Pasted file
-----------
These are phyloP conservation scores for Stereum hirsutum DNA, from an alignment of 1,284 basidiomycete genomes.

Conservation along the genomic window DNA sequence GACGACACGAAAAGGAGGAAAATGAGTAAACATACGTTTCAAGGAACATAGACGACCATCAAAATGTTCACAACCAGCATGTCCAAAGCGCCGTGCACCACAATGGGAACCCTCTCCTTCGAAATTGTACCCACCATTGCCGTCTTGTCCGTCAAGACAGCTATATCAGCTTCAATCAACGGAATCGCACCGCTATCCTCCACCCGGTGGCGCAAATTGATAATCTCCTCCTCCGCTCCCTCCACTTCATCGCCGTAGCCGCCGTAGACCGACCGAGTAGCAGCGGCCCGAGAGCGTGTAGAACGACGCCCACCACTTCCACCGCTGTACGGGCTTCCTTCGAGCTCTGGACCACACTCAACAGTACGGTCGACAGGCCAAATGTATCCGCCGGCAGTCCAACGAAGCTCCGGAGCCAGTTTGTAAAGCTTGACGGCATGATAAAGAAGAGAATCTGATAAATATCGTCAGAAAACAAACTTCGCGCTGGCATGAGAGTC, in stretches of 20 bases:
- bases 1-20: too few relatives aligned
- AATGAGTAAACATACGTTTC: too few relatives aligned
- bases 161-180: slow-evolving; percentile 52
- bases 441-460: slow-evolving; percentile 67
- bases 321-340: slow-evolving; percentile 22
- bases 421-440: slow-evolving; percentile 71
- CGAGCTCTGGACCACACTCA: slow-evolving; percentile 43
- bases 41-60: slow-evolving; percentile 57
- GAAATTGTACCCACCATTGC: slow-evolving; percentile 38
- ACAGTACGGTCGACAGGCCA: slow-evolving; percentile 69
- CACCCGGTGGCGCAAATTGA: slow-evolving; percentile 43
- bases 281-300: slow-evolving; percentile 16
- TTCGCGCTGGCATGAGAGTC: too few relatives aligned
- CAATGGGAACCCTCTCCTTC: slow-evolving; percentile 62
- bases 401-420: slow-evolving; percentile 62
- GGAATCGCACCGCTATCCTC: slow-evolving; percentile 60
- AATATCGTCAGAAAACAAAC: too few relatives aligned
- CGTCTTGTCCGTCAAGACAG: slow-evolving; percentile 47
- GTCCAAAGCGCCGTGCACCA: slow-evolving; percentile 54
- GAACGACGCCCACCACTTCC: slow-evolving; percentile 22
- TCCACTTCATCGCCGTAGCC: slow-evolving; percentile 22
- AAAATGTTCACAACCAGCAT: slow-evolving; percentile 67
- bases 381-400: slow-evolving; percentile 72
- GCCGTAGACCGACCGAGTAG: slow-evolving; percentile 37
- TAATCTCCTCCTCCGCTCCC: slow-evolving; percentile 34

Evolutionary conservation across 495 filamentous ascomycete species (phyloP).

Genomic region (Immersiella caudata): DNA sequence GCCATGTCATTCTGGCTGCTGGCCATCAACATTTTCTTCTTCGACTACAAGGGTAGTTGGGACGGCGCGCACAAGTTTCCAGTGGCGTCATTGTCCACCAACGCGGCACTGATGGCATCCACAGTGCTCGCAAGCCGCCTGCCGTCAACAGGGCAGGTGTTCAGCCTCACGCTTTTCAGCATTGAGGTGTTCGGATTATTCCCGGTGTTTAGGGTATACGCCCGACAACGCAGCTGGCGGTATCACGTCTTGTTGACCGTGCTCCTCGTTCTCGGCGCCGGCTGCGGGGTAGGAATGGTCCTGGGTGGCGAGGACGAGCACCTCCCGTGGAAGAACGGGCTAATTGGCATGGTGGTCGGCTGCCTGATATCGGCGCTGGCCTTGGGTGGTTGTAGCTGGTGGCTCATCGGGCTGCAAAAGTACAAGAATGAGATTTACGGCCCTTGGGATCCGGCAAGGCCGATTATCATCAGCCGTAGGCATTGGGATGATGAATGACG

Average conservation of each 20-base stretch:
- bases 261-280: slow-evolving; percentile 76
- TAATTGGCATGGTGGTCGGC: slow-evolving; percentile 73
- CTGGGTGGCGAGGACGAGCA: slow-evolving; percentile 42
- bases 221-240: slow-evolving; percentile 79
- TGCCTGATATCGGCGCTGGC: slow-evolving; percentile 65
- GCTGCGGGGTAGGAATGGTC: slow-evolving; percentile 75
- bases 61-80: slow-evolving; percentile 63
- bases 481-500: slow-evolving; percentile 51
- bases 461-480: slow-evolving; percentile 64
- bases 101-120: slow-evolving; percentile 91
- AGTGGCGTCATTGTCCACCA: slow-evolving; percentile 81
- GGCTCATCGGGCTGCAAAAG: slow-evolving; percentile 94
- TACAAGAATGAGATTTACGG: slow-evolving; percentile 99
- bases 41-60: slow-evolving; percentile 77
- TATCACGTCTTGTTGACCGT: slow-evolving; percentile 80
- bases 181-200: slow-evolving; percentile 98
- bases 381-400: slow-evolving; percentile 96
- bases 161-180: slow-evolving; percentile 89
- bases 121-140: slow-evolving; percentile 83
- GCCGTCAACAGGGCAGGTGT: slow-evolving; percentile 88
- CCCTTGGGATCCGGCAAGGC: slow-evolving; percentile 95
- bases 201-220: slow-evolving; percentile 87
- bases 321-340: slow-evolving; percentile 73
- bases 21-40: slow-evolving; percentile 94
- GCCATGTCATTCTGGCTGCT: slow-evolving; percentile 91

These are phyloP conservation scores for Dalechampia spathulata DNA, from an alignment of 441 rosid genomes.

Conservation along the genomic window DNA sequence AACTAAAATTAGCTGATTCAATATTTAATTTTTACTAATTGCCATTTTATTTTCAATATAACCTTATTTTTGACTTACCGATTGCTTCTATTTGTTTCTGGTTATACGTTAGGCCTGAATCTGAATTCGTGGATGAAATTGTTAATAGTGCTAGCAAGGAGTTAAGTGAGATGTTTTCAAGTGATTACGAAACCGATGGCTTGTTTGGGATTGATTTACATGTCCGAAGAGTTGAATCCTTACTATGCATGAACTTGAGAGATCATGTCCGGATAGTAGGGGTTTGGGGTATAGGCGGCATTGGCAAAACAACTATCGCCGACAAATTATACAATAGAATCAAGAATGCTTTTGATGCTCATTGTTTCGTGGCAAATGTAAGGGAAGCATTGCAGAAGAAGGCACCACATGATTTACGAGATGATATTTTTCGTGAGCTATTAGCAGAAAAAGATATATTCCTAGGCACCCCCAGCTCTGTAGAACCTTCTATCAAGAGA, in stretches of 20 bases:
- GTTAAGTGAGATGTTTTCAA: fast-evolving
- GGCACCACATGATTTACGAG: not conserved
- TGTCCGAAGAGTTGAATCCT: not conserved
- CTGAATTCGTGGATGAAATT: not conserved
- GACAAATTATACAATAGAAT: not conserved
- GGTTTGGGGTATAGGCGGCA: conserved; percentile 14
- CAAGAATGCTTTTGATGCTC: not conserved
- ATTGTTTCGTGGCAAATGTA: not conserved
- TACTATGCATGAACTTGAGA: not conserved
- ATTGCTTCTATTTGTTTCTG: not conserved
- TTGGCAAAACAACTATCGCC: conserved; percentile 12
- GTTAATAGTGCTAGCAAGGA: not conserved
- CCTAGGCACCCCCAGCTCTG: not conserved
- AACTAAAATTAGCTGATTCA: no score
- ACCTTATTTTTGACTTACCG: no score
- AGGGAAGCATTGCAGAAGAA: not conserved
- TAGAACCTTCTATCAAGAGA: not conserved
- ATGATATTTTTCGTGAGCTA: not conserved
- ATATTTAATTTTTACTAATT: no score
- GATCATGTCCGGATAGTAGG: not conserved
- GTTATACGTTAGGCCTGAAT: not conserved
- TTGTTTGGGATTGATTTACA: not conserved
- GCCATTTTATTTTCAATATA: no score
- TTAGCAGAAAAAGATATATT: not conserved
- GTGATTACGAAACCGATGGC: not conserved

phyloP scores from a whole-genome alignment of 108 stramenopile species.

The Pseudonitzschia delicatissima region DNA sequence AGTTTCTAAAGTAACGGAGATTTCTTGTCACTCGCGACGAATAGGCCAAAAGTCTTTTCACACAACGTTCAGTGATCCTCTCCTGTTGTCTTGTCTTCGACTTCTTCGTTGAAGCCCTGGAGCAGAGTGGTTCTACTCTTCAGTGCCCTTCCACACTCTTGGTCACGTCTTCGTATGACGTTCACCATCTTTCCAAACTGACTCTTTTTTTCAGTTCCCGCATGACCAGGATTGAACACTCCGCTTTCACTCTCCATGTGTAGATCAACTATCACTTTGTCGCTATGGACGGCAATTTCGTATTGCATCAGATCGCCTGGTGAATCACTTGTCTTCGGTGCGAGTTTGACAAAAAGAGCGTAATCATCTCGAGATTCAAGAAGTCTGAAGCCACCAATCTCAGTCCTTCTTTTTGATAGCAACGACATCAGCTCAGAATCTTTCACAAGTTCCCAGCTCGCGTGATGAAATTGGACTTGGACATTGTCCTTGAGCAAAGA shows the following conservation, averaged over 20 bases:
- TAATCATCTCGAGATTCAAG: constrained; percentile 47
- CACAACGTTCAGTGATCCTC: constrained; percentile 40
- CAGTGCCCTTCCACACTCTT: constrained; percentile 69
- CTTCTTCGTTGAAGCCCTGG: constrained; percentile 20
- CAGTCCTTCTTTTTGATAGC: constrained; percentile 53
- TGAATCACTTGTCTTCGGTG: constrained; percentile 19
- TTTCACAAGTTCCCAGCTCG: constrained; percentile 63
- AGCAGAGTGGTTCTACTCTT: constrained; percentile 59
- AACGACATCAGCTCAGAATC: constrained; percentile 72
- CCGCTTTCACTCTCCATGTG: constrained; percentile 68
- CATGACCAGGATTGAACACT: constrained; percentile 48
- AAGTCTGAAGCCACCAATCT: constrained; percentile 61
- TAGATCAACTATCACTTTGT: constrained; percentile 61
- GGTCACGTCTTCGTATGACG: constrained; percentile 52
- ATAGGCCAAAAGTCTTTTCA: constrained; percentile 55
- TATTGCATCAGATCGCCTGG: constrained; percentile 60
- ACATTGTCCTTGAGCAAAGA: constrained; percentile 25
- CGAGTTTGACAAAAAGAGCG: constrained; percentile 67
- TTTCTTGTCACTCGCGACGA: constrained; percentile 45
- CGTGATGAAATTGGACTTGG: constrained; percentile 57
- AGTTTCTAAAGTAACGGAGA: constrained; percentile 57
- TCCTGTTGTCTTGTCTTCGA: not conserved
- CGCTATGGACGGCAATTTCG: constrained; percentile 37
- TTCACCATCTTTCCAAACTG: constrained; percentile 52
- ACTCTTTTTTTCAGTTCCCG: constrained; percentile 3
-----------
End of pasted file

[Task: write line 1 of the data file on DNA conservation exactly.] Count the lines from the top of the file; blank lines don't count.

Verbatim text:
These are phyloP conservation scores for Stereum hirsutum DNA, from an alignment of 1,284 basidiomycete genomes.